Back when the shine was still on the CM Punk ascension, right after Money in the Bank, actually, WWE had a choice to make. They could let Punk sit out for a prolonged period of time, build him up virally and have him come back when the theoretical fan demand for him had reached a fever pitch, or they could bring him back sooner, strike while the proverbial iron was hot and have him at the top of the card for their second biggest pay-per-view of the year.
Then, they set up a match between Punk and Kevin Nash at the end of said PPV, only for that match to “fall through” for whatever reason, be it storyline or for real. This caused them reportedly to move up the Punk/Triple H match they had planned for Survivor Series to Night of Champions.
The problem isn’t a new one. People have been complaining about oversaturation of pay-per-view events for years now, how they don’t have the money to shell out for 13 events a year (13!) or that the number of PPVs has really done a number on the care WWE has taken to build each individual feud on the weekly television. Rehashing that territory would be doing just that – rehashing. Still, that reasoning as to why WWE needs to cut back is reaching critical mass. Why so? It’s because a decrease is sorely needed so that new stars can have time to have their own memorable moments, and so that every one of these events is must see, especially if WWE is adamant on remaining at the current price point for each individual event.
Think about how much better of Punk would be right now if there wasn’t such a high count of PPV events. If SummerSlam was on August 28th instead of August 14th, they could have sat him out for two more weeks to do viral stuff and really whip fans of all denominations into more of a frenzy as to whether he’d come back or not.
Sure, three weeks doesn’t sound as tantalizing to some fans as three months, but it’s better than eight days, for one, and two, the reaction at Money in the Bank warranted more than a delayed return. I feel like three weeks would have been a perfect medium between “striking while the iron was hot” and “selling the angle that Punk might not come back”.
Then, what if there was only one pay-per-view event between SummerSlam and Survivor Series instead of the scheduled three? There would be a lot more time either to get Kevin Nash’s physical clearance in order or to build a better story than what’s going on now if the whole Nash-is-fired stuff is part of the angle. That way, you wouldn’t need to bump Triple H/Punk from Survivor Series all the way up to now, and you certainly wouldn’t need to hastily put in a “win or you’re fired” stipulation to try and build more suspense for the outcome.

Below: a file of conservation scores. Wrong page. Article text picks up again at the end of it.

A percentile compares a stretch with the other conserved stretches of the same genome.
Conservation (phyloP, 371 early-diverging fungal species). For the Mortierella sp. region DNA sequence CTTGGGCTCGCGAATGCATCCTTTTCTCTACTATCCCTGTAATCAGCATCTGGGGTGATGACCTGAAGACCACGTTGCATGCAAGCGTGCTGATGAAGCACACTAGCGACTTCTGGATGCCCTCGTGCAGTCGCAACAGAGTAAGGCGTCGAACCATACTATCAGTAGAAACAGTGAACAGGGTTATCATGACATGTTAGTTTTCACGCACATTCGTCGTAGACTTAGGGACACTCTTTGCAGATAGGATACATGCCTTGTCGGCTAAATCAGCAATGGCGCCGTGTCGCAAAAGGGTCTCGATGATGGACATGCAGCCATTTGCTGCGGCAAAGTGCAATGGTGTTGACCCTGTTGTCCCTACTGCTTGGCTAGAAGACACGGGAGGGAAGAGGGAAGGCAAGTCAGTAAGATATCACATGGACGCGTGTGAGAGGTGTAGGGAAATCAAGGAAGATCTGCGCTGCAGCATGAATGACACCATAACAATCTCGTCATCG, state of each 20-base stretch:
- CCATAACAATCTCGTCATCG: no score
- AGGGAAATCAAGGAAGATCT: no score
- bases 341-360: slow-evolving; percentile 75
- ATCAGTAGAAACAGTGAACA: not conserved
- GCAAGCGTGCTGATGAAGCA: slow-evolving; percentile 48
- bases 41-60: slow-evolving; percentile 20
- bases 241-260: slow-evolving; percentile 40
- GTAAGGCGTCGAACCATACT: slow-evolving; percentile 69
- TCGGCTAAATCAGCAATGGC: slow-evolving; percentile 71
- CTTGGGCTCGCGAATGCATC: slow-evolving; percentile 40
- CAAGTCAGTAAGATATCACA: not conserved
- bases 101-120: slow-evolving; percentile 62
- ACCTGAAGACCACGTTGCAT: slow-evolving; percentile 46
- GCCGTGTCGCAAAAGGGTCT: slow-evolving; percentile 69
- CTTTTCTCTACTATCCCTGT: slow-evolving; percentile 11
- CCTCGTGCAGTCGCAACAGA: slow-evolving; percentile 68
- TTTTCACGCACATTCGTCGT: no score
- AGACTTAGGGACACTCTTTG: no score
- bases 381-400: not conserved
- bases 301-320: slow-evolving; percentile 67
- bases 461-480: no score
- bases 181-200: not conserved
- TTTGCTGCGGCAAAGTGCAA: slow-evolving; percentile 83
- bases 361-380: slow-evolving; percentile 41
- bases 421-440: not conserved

Granted, the idea to take any PPV off the schedule, whether it’s just one event or whether it’s anywhere in upwards of five (which would give you an ideal 8 in my opinion) may not be appetizing to WWE at this point. Pay-per-view doesn’t really have a lot of overhead, and they make back a lot of money on even the low drawing installments. That being said, I have to wonder what the business logistics would be of having 13 so-so-to-good drawing events against having eight really well-built events that all do at the very least 200K buys would be.
Even if it’s a wash for them in the short term, wouldn’t attempting to build a stronger audience with the prospect of word of mouth, positive reviews and better coverage from fans in the media, from peons like myself all the way up to folks who have more of a boomstick like Bill Simmons and Michelle Beadle, be worth it in the long run? Wouldn’t it be better to have a stronger build to fewer PPVs while guys like Punk, Alberto del Rio, The Miz, R-Truth, Sheamus, Christian, Wade Barrett, Daniel Bryan, Evan Bourne, Kofi Kingston and Cody Rhodes all develop stronger personalities and gain more of a folklore and emotional equity that would not only make crowds react to them more strongly, but want to pay money to see them as much as possible?
Furthermore, wouldn’t you want to rehabilitate or enhance the images and the emotional equity of guys who are already over? No matter what anyone says, no one can’t improve as a character. John Cena brings in fans now, but what if he was part of a really memorable story that ended up becoming embedded in the WWE’s mythos? You don’t think that wouldn’t enhance business and maybe make fans who weren’t initially Cena fans reconsider and buy something with his likeness on it?
Staying the course would be a recipe for failure, and it would damn CM Punk and others of his ilk to a career of irrelevance. Why not do everyone a favor and slim down?
Tom Holzerman is a lifelong wrestling fan and connoisseur of all things Chikara Pro, among other feds. When he’s not writing for the Camel Clutch Blog, you can find him on his own blog, The Wrestling Blog.